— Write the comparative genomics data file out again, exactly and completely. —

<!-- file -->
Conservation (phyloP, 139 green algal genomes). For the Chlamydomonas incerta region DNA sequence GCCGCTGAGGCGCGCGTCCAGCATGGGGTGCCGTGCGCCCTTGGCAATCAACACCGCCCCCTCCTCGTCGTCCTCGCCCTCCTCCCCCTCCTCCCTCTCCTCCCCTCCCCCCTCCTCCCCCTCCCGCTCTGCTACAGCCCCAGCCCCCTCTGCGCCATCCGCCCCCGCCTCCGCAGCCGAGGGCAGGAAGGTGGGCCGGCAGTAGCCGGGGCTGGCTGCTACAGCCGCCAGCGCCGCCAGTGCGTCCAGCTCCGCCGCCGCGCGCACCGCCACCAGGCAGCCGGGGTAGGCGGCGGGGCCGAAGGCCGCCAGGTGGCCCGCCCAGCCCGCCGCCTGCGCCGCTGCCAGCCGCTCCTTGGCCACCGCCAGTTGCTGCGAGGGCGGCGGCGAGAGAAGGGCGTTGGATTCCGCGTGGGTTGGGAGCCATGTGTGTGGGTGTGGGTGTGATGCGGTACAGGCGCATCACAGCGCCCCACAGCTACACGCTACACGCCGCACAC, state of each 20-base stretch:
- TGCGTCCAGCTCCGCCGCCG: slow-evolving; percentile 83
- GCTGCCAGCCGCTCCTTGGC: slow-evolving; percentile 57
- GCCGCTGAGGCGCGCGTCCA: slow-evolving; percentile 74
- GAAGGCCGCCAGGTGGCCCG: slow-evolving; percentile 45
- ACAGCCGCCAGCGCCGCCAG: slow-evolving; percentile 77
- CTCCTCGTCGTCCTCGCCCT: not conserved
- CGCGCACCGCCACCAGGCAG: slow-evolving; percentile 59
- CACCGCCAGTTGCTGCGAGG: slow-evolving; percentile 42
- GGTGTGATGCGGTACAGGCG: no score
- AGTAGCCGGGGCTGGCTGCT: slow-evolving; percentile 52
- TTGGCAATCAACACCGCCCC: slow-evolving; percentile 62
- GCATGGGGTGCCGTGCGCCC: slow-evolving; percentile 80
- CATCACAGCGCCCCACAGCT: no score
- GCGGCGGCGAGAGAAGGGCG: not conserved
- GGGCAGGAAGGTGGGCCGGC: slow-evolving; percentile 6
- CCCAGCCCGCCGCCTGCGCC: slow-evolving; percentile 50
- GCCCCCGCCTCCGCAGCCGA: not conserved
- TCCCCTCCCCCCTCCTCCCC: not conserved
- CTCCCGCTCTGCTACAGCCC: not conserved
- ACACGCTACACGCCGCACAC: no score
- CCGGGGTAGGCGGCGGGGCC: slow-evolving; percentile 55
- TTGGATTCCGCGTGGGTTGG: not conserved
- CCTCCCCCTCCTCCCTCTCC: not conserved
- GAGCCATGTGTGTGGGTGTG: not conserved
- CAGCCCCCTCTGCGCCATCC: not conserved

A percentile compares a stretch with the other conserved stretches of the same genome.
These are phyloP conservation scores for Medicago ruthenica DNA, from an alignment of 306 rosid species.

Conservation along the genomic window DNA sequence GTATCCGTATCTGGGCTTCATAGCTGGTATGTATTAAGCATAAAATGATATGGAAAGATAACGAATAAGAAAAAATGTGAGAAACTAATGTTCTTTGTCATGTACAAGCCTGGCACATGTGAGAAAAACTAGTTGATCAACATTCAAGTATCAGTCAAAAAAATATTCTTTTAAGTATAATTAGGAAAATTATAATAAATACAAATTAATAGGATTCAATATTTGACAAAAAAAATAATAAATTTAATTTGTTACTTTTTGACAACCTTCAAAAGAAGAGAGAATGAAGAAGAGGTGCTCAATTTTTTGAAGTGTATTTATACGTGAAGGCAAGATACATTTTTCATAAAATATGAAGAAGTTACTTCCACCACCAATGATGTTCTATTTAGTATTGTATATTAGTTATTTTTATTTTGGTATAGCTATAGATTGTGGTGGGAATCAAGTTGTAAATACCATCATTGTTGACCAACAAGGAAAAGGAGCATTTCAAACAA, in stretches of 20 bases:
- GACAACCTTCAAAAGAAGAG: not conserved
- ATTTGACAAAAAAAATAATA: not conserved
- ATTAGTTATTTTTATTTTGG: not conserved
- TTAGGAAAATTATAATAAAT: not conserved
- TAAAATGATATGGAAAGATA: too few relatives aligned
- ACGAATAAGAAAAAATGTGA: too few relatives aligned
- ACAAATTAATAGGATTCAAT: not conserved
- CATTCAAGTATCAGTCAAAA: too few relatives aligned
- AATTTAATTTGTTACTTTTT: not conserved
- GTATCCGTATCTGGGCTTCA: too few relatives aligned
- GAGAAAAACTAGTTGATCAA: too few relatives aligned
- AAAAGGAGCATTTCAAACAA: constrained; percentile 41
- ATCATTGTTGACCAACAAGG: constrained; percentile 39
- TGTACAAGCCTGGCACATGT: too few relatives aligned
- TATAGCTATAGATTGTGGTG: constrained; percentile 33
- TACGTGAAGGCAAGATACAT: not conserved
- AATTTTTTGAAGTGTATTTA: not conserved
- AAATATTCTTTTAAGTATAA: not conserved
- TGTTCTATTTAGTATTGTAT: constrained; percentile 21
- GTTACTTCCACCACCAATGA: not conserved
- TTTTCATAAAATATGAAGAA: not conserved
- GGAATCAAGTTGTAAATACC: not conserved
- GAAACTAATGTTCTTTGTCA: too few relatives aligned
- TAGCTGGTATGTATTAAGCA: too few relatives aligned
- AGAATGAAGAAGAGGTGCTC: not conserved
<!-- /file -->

Conservation (phyloP, 139 green algal genomes). For the Chlamydomonas incerta region DNA sequence GCCGCTGAGGCGCGCGTCCAGCATGGGGTGCCGTGCGCCCTTGGCAATCAACACCGCCCCCTCCTCGTCGTCCTCGCCCTCCTCCCCCTCCTCCCTCTCCTCCCCTCCCCCCTCCTCCCCCTCCCGCTCTGCTACAGCCCCAGCCCCCTCTGCGCCATCCGCCCCCGCCTCCGCAGCCGAGGGCAGGAAGGTGGGCCGGCAGTAGCCGGGGCTGGCTGCTACAGCCGCCAGCGCCGCCAGTGCGTCCAGCTCCGCCGCCGCGCGCACCGCCACCAGGCAGCCGGGGTAGGCGGCGGGGCCGAAGGCCGCCAGGTGGCCCGCCCAGCCCGCCGCCTGCGCCGCTGCCAGCCGCTCCTTGGCCACCGCCAGTTGCTGCGAGGGCGGCGGCGAGAGAAGGGCGTTGGATTCCGCGTGGGTTGGGAGCCATGTGTGTGGGTGTGGGTGTGATGCGGTACAGGCGCATCACAGCGCCCCACAGCTACACGCTACACGCCGCACAC, state of each 20-base stretch:
- TGCGTCCAGCTCCGCCGCCG: slow-evolving; percentile 83
- GCTGCCAGCCGCTCCTTGGC: slow-evolving; percentile 57
- GCCGCTGAGGCGCGCGTCCA: slow-evolving; percentile 74
- GAAGGCCGCCAGGTGGCCCG: slow-evolving; percentile 45
- ACAGCCGCCAGCGCCGCCAG: slow-evolving; percentile 77
- CTCCTCGTCGTCCTCGCCCT: not conserved
- CGCGCACCGCCACCAGGCAG: slow-evolving; percentile 59
- CACCGCCAGTTGCTGCGAGG: slow-evolving; percentile 42
- GGTGTGATGCGGTACAGGCG: no score
- AGTAGCCGGGGCTGGCTGCT: slow-evolving; percentile 52
- TTGGCAATCAACACCGCCCC: slow-evolving; percentile 62
- GCATGGGGTGCCGTGCGCCC: slow-evolving; percentile 80
- CATCACAGCGCCCCACAGCT: no score
- GCGGCGGCGAGAGAAGGGCG: not conserved
- GGGCAGGAAGGTGGGCCGGC: slow-evolving; percentile 6
- CCCAGCCCGCCGCCTGCGCC: slow-evolving; percentile 50
- GCCCCCGCCTCCGCAGCCGA: not conserved
- TCCCCTCCCCCCTCCTCCCC: not conserved
- CTCCCGCTCTGCTACAGCCC: not conserved
- ACACGCTACACGCCGCACAC: no score
- CCGGGGTAGGCGGCGGGGCC: slow-evolving; percentile 55
- TTGGATTCCGCGTGGGTTGG: not conserved
- CCTCCCCCTCCTCCCTCTCC: not conserved
- GAGCCATGTGTGTGGGTGTG: not conserved
- CAGCCCCCTCTGCGCCATCC: not conserved

A percentile compares a stretch with the other conserved stretches of the same genome.
These are phyloP conservation scores for Medicago ruthenica DNA, from an alignment of 306 rosid species.

Conservation along the genomic window DNA sequence GTATCCGTATCTGGGCTTCATAGCTGGTATGTATTAAGCATAAAATGATATGGAAAGATAACGAATAAGAAAAAATGTGAGAAACTAATGTTCTTTGTCATGTACAAGCCTGGCACATGTGAGAAAAACTAGTTGATCAACATTCAAGTATCAGTCAAAAAAATATTCTTTTAAGTATAATTAGGAAAATTATAATAAATACAAATTAATAGGATTCAATATTTGACAAAAAAAATAATAAATTTAATTTGTTACTTTTTGACAACCTTCAAAAGAAGAGAGAATGAAGAAGAGGTGCTCAATTTTTTGAAGTGTATTTATACGTGAAGGCAAGATACATTTTTCATAAAATATGAAGAAGTTACTTCCACCACCAATGATGTTCTATTTAGTATTGTATATTAGTTATTTTTATTTTGGTATAGCTATAGATTGTGGTGGGAATCAAGTTGTAAATACCATCATTGTTGACCAACAAGGAAAAGGAGCATTTCAAACAA, in stretches of 20 bases:
- GACAACCTTCAAAAGAAGAG: not conserved
- ATTTGACAAAAAAAATAATA: not conserved
- ATTAGTTATTTTTATTTTGG: not conserved
- TTAGGAAAATTATAATAAAT: not conserved
- TAAAATGATATGGAAAGATA: too few relatives aligned
- ACGAATAAGAAAAAATGTGA: too few relatives aligned
- ACAAATTAATAGGATTCAAT: not conserved
- CATTCAAGTATCAGTCAAAA: too few relatives aligned
- AATTTAATTTGTTACTTTTT: not conserved
- GTATCCGTATCTGGGCTTCA: too few relatives aligned
- GAGAAAAACTAGTTGATCAA: too few relatives aligned
- AAAAGGAGCATTTCAAACAA: constrained; percentile 41
- ATCATTGTTGACCAACAAGG: constrained; percentile 39
- TGTACAAGCCTGGCACATGT: too few relatives aligned
- TATAGCTATAGATTGTGGTG: constrained; percentile 33
- TACGTGAAGGCAAGATACAT: not conserved
- AATTTTTTGAAGTGTATTTA: not conserved
- AAATATTCTTTTAAGTATAA: not conserved
- TGTTCTATTTAGTATTGTAT: constrained; percentile 21
- GTTACTTCCACCACCAATGA: not conserved
- TTTTCATAAAATATGAAGAA: not conserved
- GGAATCAAGTTGTAAATACC: not conserved
- GAAACTAATGTTCTTTGTCA: too few relatives aligned
- TAGCTGGTATGTATTAAGCA: too few relatives aligned
- AGAATGAAGAAGAGGTGCTC: not conserved